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Minister admits case for scrap metal yard reform

Transport minister Norman Baker has told MPs there is a “prima facie” case for toughening up regulations to prevent theft of copper cabling and other metals.

Speaking to the Transport Select Committee, which is conducting an inquiry into rail cable theft, Baker said a cross-departmental group was considering whether to amend the Scrap Metal Dealers Act 1964. This could include outlawing cash transactions.

He indicated that tacking the supply chain would be more effective in stopping what he has called a “full blown national epidemic”. In answer to a direct question from the committee, Baker said he supported amending the Act, but that consensus had to be reached with other Government departments, including the Home Office.

He said: “Reform has not been ruled out, but there is no one simple cure… I agree the [current] system is not particularly robust.”

Baker also warned there could be “unforeseen consequences” of policing scrap metal yards more thoroughly, as criminals could find other ways to unload stolen metals.

Several committee members strongly supported reform of the 1964 Act, with one labelling it “useless”. Currently there is no central register of scrap metal merchants as the data is held by local authorities.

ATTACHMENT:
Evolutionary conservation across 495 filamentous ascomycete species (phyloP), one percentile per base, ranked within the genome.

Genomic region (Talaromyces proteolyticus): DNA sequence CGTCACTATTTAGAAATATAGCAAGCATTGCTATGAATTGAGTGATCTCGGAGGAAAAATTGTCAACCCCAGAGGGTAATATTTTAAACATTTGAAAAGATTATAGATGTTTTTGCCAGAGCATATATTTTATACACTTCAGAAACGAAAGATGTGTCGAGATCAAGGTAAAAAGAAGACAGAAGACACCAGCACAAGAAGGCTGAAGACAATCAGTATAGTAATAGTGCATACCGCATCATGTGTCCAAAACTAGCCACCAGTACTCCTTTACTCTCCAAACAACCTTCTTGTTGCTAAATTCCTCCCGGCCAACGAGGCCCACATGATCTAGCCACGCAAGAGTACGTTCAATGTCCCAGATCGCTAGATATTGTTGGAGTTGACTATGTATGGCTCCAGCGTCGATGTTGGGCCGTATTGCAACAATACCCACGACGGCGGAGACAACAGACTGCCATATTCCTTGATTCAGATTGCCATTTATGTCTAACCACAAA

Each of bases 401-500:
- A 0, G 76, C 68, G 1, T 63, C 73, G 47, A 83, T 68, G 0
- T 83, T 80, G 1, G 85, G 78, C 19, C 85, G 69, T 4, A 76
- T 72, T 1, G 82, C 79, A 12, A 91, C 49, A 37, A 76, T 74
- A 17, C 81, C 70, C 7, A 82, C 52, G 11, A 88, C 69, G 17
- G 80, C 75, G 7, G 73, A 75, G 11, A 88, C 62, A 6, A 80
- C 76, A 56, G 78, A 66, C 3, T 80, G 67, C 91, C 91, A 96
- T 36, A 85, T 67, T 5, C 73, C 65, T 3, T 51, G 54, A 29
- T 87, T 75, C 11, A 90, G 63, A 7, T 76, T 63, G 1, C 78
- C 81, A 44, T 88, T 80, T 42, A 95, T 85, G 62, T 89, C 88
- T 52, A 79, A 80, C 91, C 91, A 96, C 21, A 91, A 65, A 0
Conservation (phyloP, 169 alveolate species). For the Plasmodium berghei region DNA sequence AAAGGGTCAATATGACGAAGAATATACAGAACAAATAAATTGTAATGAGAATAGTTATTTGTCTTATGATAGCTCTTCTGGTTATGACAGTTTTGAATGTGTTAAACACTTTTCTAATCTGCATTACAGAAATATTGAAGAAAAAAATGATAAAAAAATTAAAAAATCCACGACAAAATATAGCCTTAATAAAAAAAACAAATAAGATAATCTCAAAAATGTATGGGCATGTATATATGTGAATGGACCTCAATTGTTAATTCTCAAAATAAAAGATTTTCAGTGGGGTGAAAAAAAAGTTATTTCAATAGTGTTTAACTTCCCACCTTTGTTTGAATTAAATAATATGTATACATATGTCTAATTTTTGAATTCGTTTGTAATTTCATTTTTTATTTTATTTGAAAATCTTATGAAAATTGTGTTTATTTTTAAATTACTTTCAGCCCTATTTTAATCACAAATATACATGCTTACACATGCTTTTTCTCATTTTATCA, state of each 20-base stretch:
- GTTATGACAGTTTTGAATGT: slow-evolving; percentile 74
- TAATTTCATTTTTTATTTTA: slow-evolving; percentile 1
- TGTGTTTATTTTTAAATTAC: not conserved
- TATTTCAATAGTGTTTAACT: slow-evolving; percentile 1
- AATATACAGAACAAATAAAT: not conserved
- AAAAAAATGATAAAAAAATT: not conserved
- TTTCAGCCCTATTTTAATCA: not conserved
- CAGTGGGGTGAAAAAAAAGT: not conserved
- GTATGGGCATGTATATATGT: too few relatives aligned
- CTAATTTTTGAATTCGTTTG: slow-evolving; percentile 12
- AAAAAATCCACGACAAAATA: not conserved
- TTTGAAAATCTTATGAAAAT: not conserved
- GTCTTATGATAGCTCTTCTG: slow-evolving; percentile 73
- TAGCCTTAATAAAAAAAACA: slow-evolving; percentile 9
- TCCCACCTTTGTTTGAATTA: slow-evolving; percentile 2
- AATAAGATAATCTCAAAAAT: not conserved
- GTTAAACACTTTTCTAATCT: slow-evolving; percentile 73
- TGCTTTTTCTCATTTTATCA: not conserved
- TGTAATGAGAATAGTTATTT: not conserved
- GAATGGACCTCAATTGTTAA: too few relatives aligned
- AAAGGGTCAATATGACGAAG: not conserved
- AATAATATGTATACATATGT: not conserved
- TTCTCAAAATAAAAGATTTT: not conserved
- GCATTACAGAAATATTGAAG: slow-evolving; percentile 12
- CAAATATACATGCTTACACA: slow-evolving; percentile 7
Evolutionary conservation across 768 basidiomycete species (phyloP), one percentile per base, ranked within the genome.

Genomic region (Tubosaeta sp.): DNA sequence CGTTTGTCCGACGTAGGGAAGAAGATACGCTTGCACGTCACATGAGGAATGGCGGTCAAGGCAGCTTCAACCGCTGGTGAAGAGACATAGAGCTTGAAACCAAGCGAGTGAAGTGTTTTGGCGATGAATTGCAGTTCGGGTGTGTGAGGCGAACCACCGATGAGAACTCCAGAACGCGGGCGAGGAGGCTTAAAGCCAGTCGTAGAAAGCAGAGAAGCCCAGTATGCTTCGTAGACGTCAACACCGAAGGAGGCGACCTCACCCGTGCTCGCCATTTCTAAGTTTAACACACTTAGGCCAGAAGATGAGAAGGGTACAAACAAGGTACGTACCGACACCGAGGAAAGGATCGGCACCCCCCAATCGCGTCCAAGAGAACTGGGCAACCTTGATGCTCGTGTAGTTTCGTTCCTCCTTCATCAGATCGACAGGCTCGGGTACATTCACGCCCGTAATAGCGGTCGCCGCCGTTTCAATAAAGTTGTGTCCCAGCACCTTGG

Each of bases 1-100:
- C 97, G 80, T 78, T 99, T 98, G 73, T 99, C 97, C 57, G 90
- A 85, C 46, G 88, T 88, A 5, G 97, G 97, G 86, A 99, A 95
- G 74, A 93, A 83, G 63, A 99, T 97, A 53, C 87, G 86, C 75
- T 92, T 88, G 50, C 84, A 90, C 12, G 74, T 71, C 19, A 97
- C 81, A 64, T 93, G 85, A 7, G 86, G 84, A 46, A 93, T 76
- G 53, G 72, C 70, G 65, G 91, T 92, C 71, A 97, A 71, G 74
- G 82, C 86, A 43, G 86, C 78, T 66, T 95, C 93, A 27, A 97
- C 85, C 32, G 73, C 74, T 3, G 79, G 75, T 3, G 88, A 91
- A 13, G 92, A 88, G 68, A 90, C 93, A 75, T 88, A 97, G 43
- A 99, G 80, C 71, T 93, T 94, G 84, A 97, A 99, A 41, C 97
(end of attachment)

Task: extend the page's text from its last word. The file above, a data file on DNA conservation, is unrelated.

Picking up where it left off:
Baker reported there were concerns within Government that any new legislation should not be a burden and added: “Is business well served by the present arrangements? Doing nothing, in my view, doesn’t help business.”

He said the Government was also considering introducing new offences of aggravated trespass and aggravated theft.

The inquiry heard from Baker after more than 40,000 people signed a petition calling on the Government to outlaw cash transactions on scrap metal yards.

Labour MP Graham Jones has introduced a private members’ bill that would abolish cash payments for scrap, make photo ID mandatory for sellers and give police powers to close any yard where stolen material was found.

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